During Academic Year 2015-2016, Dottie Bauer and Pru Cuper, both full Professors in the Department of Education, collaborated with Instructional Consultant Chris Odato to design and run a series of workshops to support faculty in preparing, conducting, and debriefing peer faculty observations of teaching. When carefully planned and delivered, peer observations of teaching allow a distinct opportunity for faculty to support and enhance their classroom practices. The initial workshop, "Peer Observation: An Opportunity for Productive Dialogue and Development,” presents a framework for peer observations that includes a pre-observation meeting to plan the observation and, following the observation, a self-reflection by the instructor being observed prior to the debriefing meeting with the observer. The follow-up workshop, "Debriefing Peer Observations: Constructive Conversations for Professional Growth," focuses on providing effective, constructive feedback. The workshop series continued this Fall 2016 semester and the co-facilitators will work with particular departments and groups of faculty during the Spring 2017 semester.
Programs on first-year and first-generation students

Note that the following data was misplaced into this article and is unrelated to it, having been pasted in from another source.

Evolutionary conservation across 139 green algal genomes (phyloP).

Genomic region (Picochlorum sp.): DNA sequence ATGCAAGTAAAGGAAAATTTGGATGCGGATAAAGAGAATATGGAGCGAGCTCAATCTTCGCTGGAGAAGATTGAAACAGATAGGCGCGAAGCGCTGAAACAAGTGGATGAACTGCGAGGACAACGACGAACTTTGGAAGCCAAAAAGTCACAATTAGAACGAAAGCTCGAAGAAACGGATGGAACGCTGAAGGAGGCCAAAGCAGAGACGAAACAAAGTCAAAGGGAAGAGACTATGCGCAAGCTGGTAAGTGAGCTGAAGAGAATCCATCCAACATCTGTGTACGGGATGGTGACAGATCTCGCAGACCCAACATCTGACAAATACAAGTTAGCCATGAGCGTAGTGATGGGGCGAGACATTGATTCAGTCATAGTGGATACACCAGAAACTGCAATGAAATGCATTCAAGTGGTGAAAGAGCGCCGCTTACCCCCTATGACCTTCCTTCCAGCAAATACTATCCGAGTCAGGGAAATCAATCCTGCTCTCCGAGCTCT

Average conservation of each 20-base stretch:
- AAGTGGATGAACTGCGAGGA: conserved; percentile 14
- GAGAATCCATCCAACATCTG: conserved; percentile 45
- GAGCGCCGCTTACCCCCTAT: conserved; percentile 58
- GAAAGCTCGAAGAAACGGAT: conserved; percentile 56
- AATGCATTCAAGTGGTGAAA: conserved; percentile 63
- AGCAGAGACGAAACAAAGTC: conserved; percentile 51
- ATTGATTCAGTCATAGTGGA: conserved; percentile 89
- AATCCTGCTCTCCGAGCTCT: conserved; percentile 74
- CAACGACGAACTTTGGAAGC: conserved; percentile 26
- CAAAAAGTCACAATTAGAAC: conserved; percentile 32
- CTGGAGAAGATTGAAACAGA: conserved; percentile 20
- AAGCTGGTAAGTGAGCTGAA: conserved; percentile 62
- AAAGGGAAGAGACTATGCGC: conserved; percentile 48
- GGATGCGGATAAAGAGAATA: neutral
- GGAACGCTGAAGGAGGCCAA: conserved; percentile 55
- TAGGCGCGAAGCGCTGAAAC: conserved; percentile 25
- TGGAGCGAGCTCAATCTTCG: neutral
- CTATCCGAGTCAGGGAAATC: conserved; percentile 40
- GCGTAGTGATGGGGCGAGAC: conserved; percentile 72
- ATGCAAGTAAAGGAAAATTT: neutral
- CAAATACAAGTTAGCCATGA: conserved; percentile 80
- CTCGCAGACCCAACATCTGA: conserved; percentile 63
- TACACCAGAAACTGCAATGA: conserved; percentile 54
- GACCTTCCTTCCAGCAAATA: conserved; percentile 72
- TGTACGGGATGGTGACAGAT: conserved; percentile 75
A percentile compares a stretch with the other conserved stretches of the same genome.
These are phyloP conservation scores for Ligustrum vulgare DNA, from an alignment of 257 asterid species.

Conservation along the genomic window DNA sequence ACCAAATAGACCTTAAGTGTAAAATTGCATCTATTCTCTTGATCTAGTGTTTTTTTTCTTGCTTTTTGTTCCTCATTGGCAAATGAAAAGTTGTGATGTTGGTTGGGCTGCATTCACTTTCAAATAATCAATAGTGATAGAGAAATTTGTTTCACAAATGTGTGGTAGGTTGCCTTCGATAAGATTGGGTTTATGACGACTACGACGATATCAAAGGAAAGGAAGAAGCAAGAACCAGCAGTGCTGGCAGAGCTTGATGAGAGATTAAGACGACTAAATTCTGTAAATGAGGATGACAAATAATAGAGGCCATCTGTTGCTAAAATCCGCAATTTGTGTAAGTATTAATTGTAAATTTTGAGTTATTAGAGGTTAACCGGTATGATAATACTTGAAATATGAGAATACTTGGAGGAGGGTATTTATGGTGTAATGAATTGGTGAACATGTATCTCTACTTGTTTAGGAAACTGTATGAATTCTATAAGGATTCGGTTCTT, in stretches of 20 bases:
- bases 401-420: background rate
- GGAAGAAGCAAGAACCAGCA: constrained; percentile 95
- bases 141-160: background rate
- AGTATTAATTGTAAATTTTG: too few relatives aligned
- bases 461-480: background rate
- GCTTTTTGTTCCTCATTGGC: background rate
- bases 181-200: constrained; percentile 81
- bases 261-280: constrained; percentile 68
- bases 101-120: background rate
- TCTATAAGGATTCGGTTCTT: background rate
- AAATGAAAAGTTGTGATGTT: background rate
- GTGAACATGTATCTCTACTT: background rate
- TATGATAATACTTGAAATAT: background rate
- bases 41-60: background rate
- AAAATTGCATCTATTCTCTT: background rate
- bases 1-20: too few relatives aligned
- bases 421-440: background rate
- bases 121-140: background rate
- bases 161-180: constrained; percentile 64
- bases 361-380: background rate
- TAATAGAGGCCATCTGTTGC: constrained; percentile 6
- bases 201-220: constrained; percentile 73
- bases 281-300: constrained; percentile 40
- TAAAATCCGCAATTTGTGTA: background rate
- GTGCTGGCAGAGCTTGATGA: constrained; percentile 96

A First-Generation Student Panel will occur on Friday, Nov. 4, 2016 from 2:30 to 3:30 p.m. in Huntress 12. At this panel, faculty will have an opportunity to hear from four first-generation students at Keene State who are at different stages in their college careers. They will discuss and answer questions about challenges they’ve encountered and the strategies that have helped them succeed. This panel was organized by Faculty Enrichment in collaboration with Aspire. In addition, during the Spring 2017 semester, Faculty Fellow Chitra Akkoor will conduct research, facilitate a faculty learning community, and offer workshops on teaching first-generation students.
Speak Outs and Great Conversations on faculty enrichment
The Faculty Development Committee recommended a Speak Out to solicit feedback on the future of faculty enrichment. The goal of a Speak Out is to hold a public event to which everyone is welcome and everyone’s voice matters, since the discussion topics and action steps are shaped by participants. At this Speak Out, there will most likely be discussion about all aspects of the college that might affect faculty enrichment, ranging from organizational structures to how to make peer faculty mentoring more effective to ideas for programming themes and workshops. During Academic Year 2015-2016, representatives from the newly elected Faculty Enrichment Committee and the Interim Coordinator of Faculty Enrichment will facilitate at least one Speak Out. Great Conversations are another public forum for campus-wide discussions about faculty enrichment. Two Great Conversations took place during the Spring 2016 semester, such as one that focused on academic standards that was led by faculty on the Academic Standards Task Force. A proposed topic for a Great Conversation this academic year is support for international faculty.